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General Education Elective Reflection

Economics 355: International Trade and Finance

Economics 355: International Trade and Finance was a general education credit I took in the Fall of my Junior year. I chose to take this class because I felt like it was becoming increasingly important to understand how interconnected economies and trade relations play into the way societies function. After finishing this course, I can safely say that I learned everything I hoped for and more. The most important takeaway I got from this experience was the importance of global supply chains to the current world. This understanding will help me make reasonable decisions when taking in a problem scope that requires global considerations.

Phil 201: Intro to Philosophy

Phil 201: Intro to Philosophy was the first general education course I took during the fall semester of my freshman year. Beyond my tentative plans to graduate with a minor in philosophy, I also wanted to establish a solid foundation for logical reasoning. When it comes to making decisions in an engineering environment, I want to ensure that I’m consistent and logical decisions when it relates to my work. Intro to philosophy indirectly gave me this knowledge by forcing me to understand formal philosophical arguments. By being graded on my understanding of these different historical arguments and common logical fallacies that ancient philosophers fell into, I was able to develop my own grounded approach to formal decision-making and argumentation.

Phil 230: Moral Theory & Practice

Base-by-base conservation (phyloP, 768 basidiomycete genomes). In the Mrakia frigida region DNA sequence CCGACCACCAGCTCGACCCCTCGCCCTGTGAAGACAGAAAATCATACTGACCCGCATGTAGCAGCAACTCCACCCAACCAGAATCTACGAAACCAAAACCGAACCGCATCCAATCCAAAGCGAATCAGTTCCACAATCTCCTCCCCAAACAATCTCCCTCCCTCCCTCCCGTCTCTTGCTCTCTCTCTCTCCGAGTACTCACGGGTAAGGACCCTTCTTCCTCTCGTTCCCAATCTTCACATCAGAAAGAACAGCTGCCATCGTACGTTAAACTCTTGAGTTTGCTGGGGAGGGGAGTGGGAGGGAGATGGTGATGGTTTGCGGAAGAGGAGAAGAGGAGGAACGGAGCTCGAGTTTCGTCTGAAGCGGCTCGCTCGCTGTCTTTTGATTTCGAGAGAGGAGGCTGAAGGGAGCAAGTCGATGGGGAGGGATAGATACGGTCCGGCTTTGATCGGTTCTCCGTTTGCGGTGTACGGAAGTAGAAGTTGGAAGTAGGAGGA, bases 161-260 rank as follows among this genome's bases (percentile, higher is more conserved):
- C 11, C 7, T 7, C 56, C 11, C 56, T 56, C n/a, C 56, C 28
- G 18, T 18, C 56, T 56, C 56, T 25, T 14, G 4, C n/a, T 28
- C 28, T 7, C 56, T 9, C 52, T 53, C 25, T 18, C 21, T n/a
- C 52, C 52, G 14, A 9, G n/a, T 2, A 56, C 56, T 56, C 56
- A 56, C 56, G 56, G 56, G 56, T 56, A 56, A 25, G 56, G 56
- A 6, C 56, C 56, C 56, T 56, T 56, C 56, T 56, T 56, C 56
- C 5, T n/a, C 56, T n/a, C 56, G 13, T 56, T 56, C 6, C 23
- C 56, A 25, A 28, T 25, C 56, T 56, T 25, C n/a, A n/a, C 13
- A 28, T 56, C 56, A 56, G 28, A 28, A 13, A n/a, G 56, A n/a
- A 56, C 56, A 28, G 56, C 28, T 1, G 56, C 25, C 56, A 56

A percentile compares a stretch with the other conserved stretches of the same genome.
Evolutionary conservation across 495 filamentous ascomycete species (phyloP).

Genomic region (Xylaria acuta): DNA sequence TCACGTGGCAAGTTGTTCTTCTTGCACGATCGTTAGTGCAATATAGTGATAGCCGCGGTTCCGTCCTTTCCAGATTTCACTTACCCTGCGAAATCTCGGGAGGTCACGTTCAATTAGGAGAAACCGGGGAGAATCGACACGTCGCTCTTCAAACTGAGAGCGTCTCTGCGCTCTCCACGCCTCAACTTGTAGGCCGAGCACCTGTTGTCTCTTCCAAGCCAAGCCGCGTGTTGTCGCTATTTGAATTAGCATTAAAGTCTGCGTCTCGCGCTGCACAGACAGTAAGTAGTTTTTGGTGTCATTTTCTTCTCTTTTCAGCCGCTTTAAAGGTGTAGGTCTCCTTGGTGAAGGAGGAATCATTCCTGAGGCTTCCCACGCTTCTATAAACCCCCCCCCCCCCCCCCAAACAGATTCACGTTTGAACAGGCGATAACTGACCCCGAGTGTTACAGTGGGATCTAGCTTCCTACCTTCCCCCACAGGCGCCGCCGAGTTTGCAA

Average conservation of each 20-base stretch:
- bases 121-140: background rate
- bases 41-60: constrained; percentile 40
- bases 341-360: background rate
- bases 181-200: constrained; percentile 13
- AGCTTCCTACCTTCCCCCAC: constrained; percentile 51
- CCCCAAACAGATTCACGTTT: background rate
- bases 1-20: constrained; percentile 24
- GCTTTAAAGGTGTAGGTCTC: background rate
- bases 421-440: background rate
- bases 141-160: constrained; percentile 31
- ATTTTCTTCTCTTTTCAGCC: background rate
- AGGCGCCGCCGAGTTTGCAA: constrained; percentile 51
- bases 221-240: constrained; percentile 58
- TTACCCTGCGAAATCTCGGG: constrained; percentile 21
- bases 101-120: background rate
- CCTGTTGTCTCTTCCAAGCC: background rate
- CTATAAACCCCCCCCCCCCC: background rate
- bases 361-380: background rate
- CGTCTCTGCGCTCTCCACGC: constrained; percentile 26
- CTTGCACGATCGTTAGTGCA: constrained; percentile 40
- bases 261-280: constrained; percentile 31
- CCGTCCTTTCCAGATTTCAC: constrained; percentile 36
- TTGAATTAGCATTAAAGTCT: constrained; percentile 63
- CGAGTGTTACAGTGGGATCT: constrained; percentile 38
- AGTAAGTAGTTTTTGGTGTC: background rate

Phil 230: Moral Theory & Practice was my second philosophy general education course, and I took it during the Fall semester of my sophomore year. My reasons for choosing this gen-ed course were that I wanted to understand how people make decisions and how disagreements on the “correct” course of action can vary wildly from person to person. I was happy to find that this course gave me ample opportunities to understand different viewpoints and how those different perspectives can lead to conflict in interpersonal discussions. One of the most helpful features of this course was the weekly discussion posts. Normally I brush these types of assignments off as busy work for students during a slow week of assignments. However, this class’s discussion topics were deep and incredibly complex moral and ethical questions. It allowed for a lot of nuances and critical thinking on the student’s part. It’s from these discussions that I gained one of the most important skills for going forward in my engineering career. I learned how to disagree with someone without making it personal or starting emotionally charged arguments. I’ve worked on enough teams in my time at Iowa State to know that these sorts of disagreements can start from almost anything, and having a strong foundation in philosophy and moral reasoning will be one of the important skills I will use as a professional engineer

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